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This review is taken from PN Review 251, Volume 46 Number 3, January - February 2020.

Cover of A la Mystérieuse / Les Ténèbres
Edmund PrestwichSpellbinding Words
Robert Desnos, A la Mystérieuse / Les Ténèbres, translated by Martin Bell (Art Translated) £9.99
Karl O’Hanlon’s introduction tells us that these translations of the French Surrealist Robert Desnos were found in the papers of the poet Martin Bell after his death, and that they’re published here for the first time. I’m no Surrealist aficionado but I’d strongly recommend this book, both for Desnos’s own extraordinary imagination and for the beauty of Bell’s English phrasing.

Writing that doesn’t so much describe reality as create alternative realities of its own can seem spell-binding one moment and insubstantial the next. However, most of these poems do powerfully evoke the given world.  For one thing, presenting familiar objects in bizarre contexts makes them strike our imaginations more vividly.  On a larger scale, whole poems are constructed around collisions between fantasy and reality. And finally, of course, subjective feelings are themselves a reality of the world. In the poems that work – which I think is most of them – one feels convinced by the emotional development.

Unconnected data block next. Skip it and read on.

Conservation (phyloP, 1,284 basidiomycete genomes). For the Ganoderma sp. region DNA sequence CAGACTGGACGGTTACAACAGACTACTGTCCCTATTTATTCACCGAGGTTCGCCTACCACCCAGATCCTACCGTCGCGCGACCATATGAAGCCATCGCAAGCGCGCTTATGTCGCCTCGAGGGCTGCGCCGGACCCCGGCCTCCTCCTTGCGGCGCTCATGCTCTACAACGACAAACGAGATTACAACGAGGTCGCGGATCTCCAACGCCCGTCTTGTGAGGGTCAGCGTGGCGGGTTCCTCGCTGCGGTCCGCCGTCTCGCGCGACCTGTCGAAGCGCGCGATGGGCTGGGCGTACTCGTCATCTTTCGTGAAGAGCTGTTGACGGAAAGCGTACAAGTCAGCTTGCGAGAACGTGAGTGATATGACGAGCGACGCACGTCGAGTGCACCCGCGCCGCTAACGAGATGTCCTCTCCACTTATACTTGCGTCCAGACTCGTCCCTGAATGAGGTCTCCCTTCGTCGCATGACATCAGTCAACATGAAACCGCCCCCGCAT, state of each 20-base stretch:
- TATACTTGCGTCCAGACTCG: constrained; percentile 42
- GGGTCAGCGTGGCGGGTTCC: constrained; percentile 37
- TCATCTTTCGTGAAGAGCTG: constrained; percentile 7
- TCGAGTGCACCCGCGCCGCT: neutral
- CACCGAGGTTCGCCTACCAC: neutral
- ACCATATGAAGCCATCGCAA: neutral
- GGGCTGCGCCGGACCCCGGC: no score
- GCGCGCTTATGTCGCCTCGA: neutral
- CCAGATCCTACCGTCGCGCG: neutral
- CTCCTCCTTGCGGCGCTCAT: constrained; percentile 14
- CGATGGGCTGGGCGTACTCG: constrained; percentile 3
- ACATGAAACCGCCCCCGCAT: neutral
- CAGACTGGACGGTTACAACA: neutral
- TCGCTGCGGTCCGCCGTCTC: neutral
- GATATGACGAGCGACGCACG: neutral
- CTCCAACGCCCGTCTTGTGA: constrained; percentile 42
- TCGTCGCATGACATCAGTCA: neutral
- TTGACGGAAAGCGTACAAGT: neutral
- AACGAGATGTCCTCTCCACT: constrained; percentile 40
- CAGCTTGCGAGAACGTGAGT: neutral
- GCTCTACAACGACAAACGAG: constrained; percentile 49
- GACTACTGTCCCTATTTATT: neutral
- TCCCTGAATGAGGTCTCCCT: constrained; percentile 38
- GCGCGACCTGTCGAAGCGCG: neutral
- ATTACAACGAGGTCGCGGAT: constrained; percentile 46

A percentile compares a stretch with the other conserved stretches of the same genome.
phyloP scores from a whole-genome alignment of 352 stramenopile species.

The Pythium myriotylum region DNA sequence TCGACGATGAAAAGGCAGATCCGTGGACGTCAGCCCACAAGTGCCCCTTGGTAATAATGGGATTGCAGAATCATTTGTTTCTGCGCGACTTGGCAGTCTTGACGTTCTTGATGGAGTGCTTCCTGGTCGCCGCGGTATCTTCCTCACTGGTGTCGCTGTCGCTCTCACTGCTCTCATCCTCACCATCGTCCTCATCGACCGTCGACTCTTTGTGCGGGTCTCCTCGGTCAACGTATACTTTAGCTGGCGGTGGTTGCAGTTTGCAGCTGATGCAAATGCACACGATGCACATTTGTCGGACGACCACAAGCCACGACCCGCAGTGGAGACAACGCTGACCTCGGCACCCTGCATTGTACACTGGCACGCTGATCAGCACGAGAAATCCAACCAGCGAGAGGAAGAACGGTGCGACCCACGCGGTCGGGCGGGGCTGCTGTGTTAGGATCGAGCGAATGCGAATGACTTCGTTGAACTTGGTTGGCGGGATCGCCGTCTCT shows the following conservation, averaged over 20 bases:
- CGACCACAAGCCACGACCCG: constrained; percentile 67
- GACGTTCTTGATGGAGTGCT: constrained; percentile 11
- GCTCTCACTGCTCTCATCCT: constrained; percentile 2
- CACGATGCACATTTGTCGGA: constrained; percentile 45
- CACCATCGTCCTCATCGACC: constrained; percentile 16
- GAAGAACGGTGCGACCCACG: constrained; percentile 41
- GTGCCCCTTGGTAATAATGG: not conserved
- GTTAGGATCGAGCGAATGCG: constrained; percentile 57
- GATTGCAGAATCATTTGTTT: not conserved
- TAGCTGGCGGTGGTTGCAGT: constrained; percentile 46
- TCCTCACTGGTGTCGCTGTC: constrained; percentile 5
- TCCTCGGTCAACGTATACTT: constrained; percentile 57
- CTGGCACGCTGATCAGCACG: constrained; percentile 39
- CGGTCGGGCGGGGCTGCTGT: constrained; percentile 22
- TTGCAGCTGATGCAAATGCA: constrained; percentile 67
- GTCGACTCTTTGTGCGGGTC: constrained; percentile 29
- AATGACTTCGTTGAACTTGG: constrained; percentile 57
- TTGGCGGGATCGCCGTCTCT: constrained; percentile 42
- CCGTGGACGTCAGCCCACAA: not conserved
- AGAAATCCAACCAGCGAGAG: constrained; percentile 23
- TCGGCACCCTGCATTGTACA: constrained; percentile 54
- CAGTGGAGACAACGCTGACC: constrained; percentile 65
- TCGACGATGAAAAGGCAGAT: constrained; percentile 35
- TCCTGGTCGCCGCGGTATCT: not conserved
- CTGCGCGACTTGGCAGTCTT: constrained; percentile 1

The collision between fantasy and reality gives its imaginative arc to ‘The Voice of Robert Desnos’. Beginning softly, with ethereally intangible images – ‘So much like flowers and breezes / like running water like fugitive shadows’ – it rapidly escalates through a series of commands evoking the world-transforming magic of Shakespeare’s Prospero or Ovid’s Medea. Suddenly the poem shifts from aspiration to imagined achievement. For thirty five delirious lines the impossible is offered as actual, culminating in the cry, ‘flesh quivers at my call.’ Then everything shrivels into the desolate simplicity of negation:
the girl ...

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